What is Machine learning Bias

Data bias is a sort of inaccuracy in machine learning that occurs when certain parts of a dataset are more strongly weighted and/or represented than others. A skewed dataset does not effectively represent the use case of a model, resulting in skewed results, low accuracy levels, and analytical mistakes.

Training data for machine learning projects should, in general, be representational of the actual world. This is significant since it is via this data that the machine learns how to execute its job. Data bias may arise in a variety of ways, including human reporting and selection bias, as well as computational and interpretation bias.

Types of Data bias

To address data bias in artificial intelligence technology, you must first identify where it exists. Only when you’ve identified a bias can you take the appropriate actions to correct it, whether that’s by addressing missing data or enhancing your annotation methods. With this in mind, it is critical to be careful about the scope, quality, and treatment of your data in order to eliminate bias whenever feasible. This has an impact not just on the accuracy of your model, but also on questions of ethics, fairness, and inclusiveness.

Though not complete, the following list provides frequent examples of data bias in the field, as well as examples of where it happens.

  • Measurement bias happens when training data varies from real-world data, or when erroneous measurements result in data distortion. A good example of this bias arises in image recognition datasets when the training data is taken with one type of camera while the production data is obtained with another. Measurement bias can also develop as a result of incorrect annotation during a project’s data labeling stage.
  • When the data for a machine learning model supports and/or magnifies a cultural prejudice, this is referred to as association bias. Your dataset may contain a set of jobs in which all males work as doctors and all women work as nurses. This isn’t to say that men can’t be physicians and women can’t be nurses. Female physicians and male nurses, on the other hand, do not exist in your machine learning model. Gender prejudice is well recognized as a result of association bias.
  • Confirmation bias is the consequence of only seeing what you anticipate or want to see in data. When researchers enter a project having subjective ideas about their work.
  • Recall bias is a type of measurement bias that is typical during the data labeling stage of a project. Recall bias occurs when comparable types of data are labeled inconsistently. As a result, accuracy suffers. Assume you have a team that labels photos of phones as damaged, slightly damaged, or undamaged. If one image is labeled as damaged while another is labeled as somewhat damaged, your data will be inconsistent.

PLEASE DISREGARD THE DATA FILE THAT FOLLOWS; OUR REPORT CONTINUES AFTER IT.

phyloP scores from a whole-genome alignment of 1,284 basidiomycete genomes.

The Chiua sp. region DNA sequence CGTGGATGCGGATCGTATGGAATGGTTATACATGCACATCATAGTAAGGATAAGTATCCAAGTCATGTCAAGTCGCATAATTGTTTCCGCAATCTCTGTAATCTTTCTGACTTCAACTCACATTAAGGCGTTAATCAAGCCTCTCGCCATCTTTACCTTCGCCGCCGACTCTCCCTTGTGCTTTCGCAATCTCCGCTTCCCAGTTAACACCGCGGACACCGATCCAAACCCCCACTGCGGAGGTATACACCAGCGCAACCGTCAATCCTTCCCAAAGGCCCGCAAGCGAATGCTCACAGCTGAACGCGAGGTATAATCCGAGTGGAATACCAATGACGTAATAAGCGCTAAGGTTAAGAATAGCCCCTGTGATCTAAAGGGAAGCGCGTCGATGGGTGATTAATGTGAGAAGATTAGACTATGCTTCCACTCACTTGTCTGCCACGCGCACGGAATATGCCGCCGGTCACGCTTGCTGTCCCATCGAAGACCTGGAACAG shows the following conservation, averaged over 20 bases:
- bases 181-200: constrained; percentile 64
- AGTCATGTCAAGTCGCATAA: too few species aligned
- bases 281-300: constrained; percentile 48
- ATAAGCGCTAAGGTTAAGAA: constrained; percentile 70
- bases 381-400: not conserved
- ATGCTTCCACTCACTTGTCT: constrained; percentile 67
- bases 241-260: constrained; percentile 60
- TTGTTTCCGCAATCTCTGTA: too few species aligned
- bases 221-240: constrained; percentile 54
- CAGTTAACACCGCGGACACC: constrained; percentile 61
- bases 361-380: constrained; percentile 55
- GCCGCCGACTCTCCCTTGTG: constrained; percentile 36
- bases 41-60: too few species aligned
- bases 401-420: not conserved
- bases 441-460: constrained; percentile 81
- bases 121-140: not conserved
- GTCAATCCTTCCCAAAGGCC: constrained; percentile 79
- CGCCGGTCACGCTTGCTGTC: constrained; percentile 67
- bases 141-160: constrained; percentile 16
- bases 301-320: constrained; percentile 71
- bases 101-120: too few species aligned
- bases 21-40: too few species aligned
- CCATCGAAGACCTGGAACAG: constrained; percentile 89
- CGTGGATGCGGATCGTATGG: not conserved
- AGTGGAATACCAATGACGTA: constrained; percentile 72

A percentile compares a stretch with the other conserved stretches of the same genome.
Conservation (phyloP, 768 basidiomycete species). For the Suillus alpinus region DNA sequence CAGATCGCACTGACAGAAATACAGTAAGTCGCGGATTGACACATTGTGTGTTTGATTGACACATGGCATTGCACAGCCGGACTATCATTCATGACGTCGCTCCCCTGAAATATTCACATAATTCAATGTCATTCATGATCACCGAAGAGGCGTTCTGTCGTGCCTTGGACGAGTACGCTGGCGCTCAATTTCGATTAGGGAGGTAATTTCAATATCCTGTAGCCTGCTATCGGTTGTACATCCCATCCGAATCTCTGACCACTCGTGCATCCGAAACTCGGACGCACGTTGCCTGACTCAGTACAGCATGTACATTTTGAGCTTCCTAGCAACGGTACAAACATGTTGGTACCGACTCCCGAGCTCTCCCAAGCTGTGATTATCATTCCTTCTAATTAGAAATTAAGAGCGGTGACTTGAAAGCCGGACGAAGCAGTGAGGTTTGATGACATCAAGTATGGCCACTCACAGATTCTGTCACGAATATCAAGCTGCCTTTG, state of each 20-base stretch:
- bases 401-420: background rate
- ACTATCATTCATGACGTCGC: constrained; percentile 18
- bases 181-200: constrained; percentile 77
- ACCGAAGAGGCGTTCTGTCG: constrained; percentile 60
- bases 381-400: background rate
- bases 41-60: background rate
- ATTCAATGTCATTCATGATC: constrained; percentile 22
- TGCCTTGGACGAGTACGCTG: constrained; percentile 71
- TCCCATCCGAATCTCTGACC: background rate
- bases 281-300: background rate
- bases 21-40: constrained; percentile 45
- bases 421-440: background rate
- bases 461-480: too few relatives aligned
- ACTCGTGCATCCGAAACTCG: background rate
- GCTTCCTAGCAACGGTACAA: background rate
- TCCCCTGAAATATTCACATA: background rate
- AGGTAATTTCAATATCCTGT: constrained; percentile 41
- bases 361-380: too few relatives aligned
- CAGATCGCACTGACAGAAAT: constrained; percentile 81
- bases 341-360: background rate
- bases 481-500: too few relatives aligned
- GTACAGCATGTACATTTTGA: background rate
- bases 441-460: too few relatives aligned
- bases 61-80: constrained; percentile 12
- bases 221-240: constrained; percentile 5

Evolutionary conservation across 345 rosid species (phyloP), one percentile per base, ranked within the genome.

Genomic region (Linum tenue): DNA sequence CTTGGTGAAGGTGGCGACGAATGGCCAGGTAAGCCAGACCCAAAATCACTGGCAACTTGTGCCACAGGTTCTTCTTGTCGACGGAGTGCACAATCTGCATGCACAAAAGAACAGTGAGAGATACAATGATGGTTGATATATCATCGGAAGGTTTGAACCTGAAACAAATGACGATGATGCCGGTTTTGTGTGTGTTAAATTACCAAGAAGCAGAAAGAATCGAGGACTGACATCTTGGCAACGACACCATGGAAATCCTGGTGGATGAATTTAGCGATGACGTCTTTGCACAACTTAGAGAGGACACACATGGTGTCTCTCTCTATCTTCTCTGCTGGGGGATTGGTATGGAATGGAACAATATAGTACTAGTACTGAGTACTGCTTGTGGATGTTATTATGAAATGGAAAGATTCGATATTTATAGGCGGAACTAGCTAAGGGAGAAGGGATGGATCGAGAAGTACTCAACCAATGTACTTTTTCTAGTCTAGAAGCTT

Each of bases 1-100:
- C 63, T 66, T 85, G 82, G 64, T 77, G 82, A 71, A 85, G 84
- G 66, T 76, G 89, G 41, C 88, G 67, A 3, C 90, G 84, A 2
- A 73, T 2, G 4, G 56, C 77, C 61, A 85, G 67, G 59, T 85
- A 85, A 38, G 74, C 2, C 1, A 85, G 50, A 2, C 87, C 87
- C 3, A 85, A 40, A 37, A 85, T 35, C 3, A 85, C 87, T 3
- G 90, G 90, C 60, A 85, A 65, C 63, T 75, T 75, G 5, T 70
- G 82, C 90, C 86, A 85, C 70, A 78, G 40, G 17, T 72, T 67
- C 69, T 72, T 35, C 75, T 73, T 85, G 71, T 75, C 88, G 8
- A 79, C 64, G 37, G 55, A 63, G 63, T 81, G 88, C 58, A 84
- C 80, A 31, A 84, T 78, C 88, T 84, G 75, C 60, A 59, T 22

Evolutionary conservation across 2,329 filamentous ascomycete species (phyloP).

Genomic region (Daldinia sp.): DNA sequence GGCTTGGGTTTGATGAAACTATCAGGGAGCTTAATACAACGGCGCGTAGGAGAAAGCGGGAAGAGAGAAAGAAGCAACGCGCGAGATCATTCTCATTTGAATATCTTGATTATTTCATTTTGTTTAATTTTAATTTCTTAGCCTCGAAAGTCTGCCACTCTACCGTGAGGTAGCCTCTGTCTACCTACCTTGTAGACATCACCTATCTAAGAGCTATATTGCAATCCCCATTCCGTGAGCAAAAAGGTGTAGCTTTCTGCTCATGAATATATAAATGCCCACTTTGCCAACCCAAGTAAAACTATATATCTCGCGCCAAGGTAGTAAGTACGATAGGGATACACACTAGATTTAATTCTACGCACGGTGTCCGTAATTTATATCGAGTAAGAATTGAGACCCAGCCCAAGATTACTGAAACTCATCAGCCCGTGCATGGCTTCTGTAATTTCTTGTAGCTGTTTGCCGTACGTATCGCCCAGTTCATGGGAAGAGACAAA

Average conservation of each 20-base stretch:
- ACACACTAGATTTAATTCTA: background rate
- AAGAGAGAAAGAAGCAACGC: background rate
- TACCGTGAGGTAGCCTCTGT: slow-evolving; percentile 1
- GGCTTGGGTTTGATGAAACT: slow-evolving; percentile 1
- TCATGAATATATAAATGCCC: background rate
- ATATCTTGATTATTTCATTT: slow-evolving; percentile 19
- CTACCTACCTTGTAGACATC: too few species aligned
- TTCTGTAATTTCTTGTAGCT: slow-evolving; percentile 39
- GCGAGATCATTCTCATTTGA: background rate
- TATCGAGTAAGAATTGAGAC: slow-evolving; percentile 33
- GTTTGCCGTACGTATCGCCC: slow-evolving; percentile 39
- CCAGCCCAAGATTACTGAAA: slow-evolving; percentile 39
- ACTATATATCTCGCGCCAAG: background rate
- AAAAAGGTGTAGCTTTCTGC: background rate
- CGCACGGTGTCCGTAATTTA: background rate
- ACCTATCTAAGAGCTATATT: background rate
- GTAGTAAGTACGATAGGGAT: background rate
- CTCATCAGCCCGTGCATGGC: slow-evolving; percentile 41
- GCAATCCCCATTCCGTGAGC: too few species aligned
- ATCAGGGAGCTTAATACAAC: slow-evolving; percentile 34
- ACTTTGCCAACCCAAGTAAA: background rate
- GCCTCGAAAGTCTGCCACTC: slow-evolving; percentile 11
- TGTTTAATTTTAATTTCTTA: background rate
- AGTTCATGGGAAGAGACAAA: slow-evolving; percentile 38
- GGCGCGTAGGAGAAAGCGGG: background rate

• Exclusion bias is particularly frequent during the data preparation step. Most of the time, it’s a matter of removing valuable material that was deemed irrelevant. It can, however, emerge as a result of the systematic exclusion of particular information.

Prevention of Data bias

Though it might be difficult to determine when your data or model is biased, there are some actions you can take to assist prevent bias or detect it early. Though far from exhaustive, the bullet items below give a starting point for thinking about data bias in machine learning initiatives.

  • To the best of your abilities, conduct a preliminary study about your users. Keep an eye out for broad use-cases as well as potential outliers.
  • Enlist the assistance of a domain expert to examine your collected and/or annotated data. Someone outside of your team may see biases that your team has missed.
  • Use multi-pass annotation for any project where data accuracy is likely to be skewed. Sentiment analysis, content regulation, and intent identification are examples of this.
  • Assemble a broad staff of data scientists and data labelers.
  • Combine information from numerous sources wherever feasible to ensure data variety.
  • Create explicit standards for data labeling requirements to ensure consistency among data labelers.
  • Establish a gold standard for data labeling. A gold standard is a collection of data that represents the best-labeled data for your task. It allows you to assess the correctness of your team’s annotations.

For every data project, it is critical to be aware of the potential biases in machine learning. By putting in place the correct processes early on and staying on top of data collecting, labeling, and implementation, you can catch it before it becomes an issue or respond to it when it arises.